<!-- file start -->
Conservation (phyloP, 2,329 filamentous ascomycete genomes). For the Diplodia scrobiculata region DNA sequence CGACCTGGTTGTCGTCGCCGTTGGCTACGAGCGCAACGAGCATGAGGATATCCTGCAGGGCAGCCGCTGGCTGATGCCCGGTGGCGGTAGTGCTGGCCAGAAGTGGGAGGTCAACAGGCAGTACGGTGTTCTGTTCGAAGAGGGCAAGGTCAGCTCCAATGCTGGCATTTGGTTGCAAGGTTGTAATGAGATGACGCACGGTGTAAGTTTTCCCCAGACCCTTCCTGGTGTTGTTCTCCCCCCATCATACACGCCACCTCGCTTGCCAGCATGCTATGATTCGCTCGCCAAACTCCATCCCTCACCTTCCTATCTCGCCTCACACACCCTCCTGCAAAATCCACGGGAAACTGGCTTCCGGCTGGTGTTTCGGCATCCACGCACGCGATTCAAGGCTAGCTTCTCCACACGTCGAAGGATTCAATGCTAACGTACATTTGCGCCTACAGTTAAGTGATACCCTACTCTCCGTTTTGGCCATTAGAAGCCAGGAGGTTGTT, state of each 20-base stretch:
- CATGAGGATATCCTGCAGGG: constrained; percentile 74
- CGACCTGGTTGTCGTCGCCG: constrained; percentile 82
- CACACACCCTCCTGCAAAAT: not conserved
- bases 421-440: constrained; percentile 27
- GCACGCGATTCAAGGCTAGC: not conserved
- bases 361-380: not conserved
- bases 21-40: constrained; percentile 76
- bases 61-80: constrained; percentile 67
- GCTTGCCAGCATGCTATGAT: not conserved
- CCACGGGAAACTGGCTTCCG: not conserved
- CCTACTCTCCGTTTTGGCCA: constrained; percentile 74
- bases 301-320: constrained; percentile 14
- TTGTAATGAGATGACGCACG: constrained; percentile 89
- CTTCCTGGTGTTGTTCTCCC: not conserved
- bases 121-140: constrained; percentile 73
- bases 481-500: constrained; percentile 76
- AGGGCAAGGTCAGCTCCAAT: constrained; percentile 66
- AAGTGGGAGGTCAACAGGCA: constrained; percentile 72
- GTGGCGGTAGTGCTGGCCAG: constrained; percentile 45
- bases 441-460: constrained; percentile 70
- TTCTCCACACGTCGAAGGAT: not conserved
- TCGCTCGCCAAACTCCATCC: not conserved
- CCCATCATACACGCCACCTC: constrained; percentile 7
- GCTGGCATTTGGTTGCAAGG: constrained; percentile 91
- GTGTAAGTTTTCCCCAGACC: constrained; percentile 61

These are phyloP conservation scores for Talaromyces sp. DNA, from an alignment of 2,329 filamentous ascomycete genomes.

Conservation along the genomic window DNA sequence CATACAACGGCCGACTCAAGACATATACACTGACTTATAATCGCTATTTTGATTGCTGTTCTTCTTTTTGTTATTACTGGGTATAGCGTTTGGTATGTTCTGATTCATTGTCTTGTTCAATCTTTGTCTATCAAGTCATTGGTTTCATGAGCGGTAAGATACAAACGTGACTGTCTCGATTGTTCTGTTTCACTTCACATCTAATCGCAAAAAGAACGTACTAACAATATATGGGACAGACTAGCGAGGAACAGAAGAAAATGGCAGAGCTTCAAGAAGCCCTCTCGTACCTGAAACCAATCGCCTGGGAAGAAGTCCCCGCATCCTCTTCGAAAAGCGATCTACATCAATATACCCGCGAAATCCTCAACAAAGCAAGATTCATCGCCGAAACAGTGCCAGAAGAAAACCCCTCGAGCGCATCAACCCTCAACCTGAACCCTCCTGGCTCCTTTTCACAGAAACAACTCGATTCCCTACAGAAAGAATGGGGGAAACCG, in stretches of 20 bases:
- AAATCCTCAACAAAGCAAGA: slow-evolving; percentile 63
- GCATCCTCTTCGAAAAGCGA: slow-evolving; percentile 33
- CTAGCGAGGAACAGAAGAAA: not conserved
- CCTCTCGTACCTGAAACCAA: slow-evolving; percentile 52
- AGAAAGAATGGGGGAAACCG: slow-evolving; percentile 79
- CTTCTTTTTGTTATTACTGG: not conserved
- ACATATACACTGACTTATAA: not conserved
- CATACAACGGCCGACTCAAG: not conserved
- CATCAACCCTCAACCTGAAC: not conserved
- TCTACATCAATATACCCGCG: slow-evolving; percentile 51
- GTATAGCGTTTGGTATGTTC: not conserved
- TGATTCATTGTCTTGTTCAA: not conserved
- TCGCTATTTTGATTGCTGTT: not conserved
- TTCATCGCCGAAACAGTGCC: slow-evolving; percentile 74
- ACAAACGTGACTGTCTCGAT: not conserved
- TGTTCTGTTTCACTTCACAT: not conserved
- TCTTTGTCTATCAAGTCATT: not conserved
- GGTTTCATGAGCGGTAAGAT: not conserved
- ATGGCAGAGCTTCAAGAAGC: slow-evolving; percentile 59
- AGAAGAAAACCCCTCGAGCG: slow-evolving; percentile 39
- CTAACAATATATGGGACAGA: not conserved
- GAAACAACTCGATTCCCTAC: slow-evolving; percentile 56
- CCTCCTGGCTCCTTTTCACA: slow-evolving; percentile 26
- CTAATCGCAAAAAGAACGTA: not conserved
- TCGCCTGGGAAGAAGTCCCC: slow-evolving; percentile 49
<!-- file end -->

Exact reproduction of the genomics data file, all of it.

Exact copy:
Conservation (phyloP, 2,329 filamentous ascomycete genomes). For the Diplodia scrobiculata region DNA sequence CGACCTGGTTGTCGTCGCCGTTGGCTACGAGCGCAACGAGCATGAGGATATCCTGCAGGGCAGCCGCTGGCTGATGCCCGGTGGCGGTAGTGCTGGCCAGAAGTGGGAGGTCAACAGGCAGTACGGTGTTCTGTTCGAAGAGGGCAAGGTCAGCTCCAATGCTGGCATTTGGTTGCAAGGTTGTAATGAGATGACGCACGGTGTAAGTTTTCCCCAGACCCTTCCTGGTGTTGTTCTCCCCCCATCATACACGCCACCTCGCTTGCCAGCATGCTATGATTCGCTCGCCAAACTCCATCCCTCACCTTCCTATCTCGCCTCACACACCCTCCTGCAAAATCCACGGGAAACTGGCTTCCGGCTGGTGTTTCGGCATCCACGCACGCGATTCAAGGCTAGCTTCTCCACACGTCGAAGGATTCAATGCTAACGTACATTTGCGCCTACAGTTAAGTGATACCCTACTCTCCGTTTTGGCCATTAGAAGCCAGGAGGTTGTT, state of each 20-base stretch:
- CATGAGGATATCCTGCAGGG: constrained; percentile 74
- CGACCTGGTTGTCGTCGCCG: constrained; percentile 82
- CACACACCCTCCTGCAAAAT: not conserved
- bases 421-440: constrained; percentile 27
- GCACGCGATTCAAGGCTAGC: not conserved
- bases 361-380: not conserved
- bases 21-40: constrained; percentile 76
- bases 61-80: constrained; percentile 67
- GCTTGCCAGCATGCTATGAT: not conserved
- CCACGGGAAACTGGCTTCCG: not conserved
- CCTACTCTCCGTTTTGGCCA: constrained; percentile 74
- bases 301-320: constrained; percentile 14
- TTGTAATGAGATGACGCACG: constrained; percentile 89
- CTTCCTGGTGTTGTTCTCCC: not conserved
- bases 121-140: constrained; percentile 73
- bases 481-500: constrained; percentile 76
- AGGGCAAGGTCAGCTCCAAT: constrained; percentile 66
- AAGTGGGAGGTCAACAGGCA: constrained; percentile 72
- GTGGCGGTAGTGCTGGCCAG: constrained; percentile 45
- bases 441-460: constrained; percentile 70
- TTCTCCACACGTCGAAGGAT: not conserved
- TCGCTCGCCAAACTCCATCC: not conserved
- CCCATCATACACGCCACCTC: constrained; percentile 7
- GCTGGCATTTGGTTGCAAGG: constrained; percentile 91
- GTGTAAGTTTTCCCCAGACC: constrained; percentile 61

These are phyloP conservation scores for Talaromyces sp. DNA, from an alignment of 2,329 filamentous ascomycete genomes.

Conservation along the genomic window DNA sequence CATACAACGGCCGACTCAAGACATATACACTGACTTATAATCGCTATTTTGATTGCTGTTCTTCTTTTTGTTATTACTGGGTATAGCGTTTGGTATGTTCTGATTCATTGTCTTGTTCAATCTTTGTCTATCAAGTCATTGGTTTCATGAGCGGTAAGATACAAACGTGACTGTCTCGATTGTTCTGTTTCACTTCACATCTAATCGCAAAAAGAACGTACTAACAATATATGGGACAGACTAGCGAGGAACAGAAGAAAATGGCAGAGCTTCAAGAAGCCCTCTCGTACCTGAAACCAATCGCCTGGGAAGAAGTCCCCGCATCCTCTTCGAAAAGCGATCTACATCAATATACCCGCGAAATCCTCAACAAAGCAAGATTCATCGCCGAAACAGTGCCAGAAGAAAACCCCTCGAGCGCATCAACCCTCAACCTGAACCCTCCTGGCTCCTTTTCACAGAAACAACTCGATTCCCTACAGAAAGAATGGGGGAAACCG, in stretches of 20 bases:
- AAATCCTCAACAAAGCAAGA: slow-evolving; percentile 63
- GCATCCTCTTCGAAAAGCGA: slow-evolving; percentile 33
- CTAGCGAGGAACAGAAGAAA: not conserved
- CCTCTCGTACCTGAAACCAA: slow-evolving; percentile 52
- AGAAAGAATGGGGGAAACCG: slow-evolving; percentile 79
- CTTCTTTTTGTTATTACTGG: not conserved
- ACATATACACTGACTTATAA: not conserved
- CATACAACGGCCGACTCAAG: not conserved
- CATCAACCCTCAACCTGAAC: not conserved
- TCTACATCAATATACCCGCG: slow-evolving; percentile 51
- GTATAGCGTTTGGTATGTTC: not conserved
- TGATTCATTGTCTTGTTCAA: not conserved
- TCGCTATTTTGATTGCTGTT: not conserved
- TTCATCGCCGAAACAGTGCC: slow-evolving; percentile 74
- ACAAACGTGACTGTCTCGAT: not conserved
- TGTTCTGTTTCACTTCACAT: not conserved
- TCTTTGTCTATCAAGTCATT: not conserved
- GGTTTCATGAGCGGTAAGAT: not conserved
- ATGGCAGAGCTTCAAGAAGC: slow-evolving; percentile 59
- AGAAGAAAACCCCTCGAGCG: slow-evolving; percentile 39
- CTAACAATATATGGGACAGA: not conserved
- GAAACAACTCGATTCCCTAC: slow-evolving; percentile 56
- CCTCCTGGCTCCTTTTCACA: slow-evolving; percentile 26
- CTAATCGCAAAAAGAACGTA: not conserved
- TCGCCTGGGAAGAAGTCCCC: slow-evolving; percentile 49